U.S. history neglects stories of racial violence the Hispanic community

Andrea Garcia, Staff Writer

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Students are required to take history courses throughout their middle school and high-school careers, as they should be. History provides a context from which people can understand themselves and others, as well as insight into our country’s origins, an appreciation of how past events influence society, and cross-cultural understanding and awareness. However, history classes cannot provide these benefits if the curriculum is not complete. There is a distinct absence of material on the long history of racism and racial violence against many ethnic groups, especially the Hispanic community. The United States needs to collectively recognize and respect the history of racism and racial violence against Hispanics in this country in order to better educate American citizens on racial biases and prevent future acts of terror.

American history fails to teach about acts of violence against the Hispanic community, specifically lynching. Lynching is defined by Merriam-Webster Dictionary as the “killing of a person, especially by hanging, for an alleged offense with or without a legal trial.” It is a vicious tool of racial control to establish white supremacy, a public act of racially-driven terrorism still in use to this very day. Upon many others, prominent lynchings of Hispanics include those of Antonio Rodríguez, Refugio Ramírez and his family, the 15 men and boys of Porvenir, and the 22 deaths of the El Paso shooting which took place in August of this very year, just to name a few. Rodríguez was imprisoned without trial and bound to a tree where he was set ablaze on Nov. 3, 1910. Refugio Ramírez and his family were accused of witchcraft and burned alive; Refugio’s daughter María was just a teen. On the outpost of Porvenir in West Texas on the Rio Grande, Anglo cattlemen and U.S. Army cavalry soldiers fatally shot 15 men and boys at close range. The youngest was only 16. On Aug. 3, 2019, 22 people were killed and 24 others were injured in the El Paso mass shooting. The mass murderer Patrick Crusius told detectives that he specifically targeted Mexicans on his killing spree. There are many more stories like these: stories of hanging, torture, of being burned alive, gunned down, beaten, and all such narratives have been left to collect dust, such as the story of the 1943 Zoot Suit Riots of Los Angeles. By remaining silent and neglecting this part of American history, there is no responsibility taken on the issue and thus there is no justice for this ethnic group. When impactful, important parts of history aren’t discussed, smaller, everyday acts of bigotry become an aspect of society that the Hispanic community must tolerate as a norm.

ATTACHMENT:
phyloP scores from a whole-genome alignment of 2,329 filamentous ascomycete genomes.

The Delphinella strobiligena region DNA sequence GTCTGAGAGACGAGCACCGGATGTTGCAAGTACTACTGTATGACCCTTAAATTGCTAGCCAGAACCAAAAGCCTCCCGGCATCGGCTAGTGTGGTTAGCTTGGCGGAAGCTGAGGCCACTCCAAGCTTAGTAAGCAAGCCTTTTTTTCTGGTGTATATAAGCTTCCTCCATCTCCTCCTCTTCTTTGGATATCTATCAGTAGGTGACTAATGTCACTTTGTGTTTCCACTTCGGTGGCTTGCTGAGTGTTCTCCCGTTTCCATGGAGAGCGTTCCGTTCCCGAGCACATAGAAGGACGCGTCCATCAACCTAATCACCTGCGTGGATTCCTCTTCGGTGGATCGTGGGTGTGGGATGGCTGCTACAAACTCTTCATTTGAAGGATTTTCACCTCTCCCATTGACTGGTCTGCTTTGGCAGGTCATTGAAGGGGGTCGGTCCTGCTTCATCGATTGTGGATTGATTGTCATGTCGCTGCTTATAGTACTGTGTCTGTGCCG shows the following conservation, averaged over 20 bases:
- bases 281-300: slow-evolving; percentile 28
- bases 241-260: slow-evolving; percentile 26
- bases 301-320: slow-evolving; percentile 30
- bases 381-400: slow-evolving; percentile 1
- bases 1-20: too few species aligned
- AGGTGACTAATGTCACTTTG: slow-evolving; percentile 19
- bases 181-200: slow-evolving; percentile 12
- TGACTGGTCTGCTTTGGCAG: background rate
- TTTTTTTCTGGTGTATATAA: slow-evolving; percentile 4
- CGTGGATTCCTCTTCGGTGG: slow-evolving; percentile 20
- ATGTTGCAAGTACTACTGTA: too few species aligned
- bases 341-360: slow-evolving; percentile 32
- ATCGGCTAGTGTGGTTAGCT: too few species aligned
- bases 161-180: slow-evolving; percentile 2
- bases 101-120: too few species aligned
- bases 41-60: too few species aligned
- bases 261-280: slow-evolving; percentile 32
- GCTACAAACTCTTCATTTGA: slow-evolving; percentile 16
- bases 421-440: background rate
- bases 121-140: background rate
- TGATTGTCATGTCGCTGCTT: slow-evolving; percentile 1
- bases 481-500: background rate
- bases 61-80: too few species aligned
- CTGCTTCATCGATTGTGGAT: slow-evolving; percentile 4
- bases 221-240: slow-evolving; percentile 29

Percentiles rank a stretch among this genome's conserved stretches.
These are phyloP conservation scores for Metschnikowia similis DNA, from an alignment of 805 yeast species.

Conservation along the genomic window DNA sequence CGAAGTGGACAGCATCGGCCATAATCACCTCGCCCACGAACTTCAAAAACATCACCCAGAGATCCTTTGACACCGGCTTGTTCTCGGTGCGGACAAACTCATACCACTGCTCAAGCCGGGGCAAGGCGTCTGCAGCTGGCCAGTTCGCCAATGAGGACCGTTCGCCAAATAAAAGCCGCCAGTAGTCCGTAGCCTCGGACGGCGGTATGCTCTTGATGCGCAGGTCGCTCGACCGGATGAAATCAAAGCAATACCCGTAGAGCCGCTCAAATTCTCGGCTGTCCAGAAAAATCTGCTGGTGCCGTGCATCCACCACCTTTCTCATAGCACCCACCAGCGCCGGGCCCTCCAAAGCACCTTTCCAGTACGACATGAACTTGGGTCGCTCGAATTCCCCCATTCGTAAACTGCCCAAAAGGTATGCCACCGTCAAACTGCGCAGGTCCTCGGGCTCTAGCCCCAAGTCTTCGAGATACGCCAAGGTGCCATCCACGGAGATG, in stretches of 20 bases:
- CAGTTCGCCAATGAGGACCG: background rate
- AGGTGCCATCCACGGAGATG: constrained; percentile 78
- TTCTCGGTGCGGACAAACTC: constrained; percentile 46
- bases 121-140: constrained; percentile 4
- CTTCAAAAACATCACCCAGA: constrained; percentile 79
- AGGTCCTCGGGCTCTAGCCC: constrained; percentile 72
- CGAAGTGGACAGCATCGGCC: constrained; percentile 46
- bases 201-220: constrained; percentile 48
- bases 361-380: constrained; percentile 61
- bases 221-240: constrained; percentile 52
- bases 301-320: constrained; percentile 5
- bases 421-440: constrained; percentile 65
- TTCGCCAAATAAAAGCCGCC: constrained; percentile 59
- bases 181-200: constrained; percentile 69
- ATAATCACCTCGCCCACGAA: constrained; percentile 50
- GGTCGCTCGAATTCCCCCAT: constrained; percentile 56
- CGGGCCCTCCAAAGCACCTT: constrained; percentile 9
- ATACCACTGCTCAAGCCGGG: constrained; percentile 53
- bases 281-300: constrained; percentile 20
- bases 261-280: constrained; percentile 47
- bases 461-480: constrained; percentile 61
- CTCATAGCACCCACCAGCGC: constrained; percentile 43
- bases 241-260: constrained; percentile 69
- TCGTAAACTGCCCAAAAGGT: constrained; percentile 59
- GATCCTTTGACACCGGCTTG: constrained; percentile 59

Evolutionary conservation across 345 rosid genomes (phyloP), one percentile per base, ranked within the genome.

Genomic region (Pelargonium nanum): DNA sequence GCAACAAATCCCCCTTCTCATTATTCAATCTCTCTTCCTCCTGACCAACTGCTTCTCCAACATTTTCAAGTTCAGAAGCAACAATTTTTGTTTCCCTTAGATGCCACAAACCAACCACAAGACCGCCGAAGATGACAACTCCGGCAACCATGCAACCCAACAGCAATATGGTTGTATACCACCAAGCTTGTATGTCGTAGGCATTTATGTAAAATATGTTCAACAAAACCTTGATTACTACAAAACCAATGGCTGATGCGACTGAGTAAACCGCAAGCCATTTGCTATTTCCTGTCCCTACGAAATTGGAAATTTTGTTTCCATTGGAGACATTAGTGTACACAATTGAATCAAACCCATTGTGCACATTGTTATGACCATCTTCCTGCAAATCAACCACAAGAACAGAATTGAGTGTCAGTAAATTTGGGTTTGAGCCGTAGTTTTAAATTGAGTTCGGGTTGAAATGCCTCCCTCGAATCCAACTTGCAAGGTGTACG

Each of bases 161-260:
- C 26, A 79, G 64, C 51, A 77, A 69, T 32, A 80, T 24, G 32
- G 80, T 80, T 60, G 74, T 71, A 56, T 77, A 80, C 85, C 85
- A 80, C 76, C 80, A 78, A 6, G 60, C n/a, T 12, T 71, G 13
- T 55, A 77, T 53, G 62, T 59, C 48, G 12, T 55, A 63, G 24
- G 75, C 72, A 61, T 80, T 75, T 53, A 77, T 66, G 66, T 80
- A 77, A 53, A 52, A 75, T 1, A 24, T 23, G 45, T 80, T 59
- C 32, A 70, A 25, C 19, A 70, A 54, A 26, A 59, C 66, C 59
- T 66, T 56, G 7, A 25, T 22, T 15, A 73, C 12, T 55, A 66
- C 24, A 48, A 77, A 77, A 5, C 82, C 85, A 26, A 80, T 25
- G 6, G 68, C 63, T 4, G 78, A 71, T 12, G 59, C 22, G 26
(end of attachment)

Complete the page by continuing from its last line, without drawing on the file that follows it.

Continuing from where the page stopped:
The rhetoric surrounding the Hispanic community is harmful and negative. Public figures and people of power have justified racism and violence towards this group of people by referring to them in detrimental terms, which has created a hostile public environment. This has been true for the U.S. for a long time, it just wasn’t taught in the classroom. We perpetuate these practices when we bury bad aspects of U.S. history regarding the treatment of Hispanics.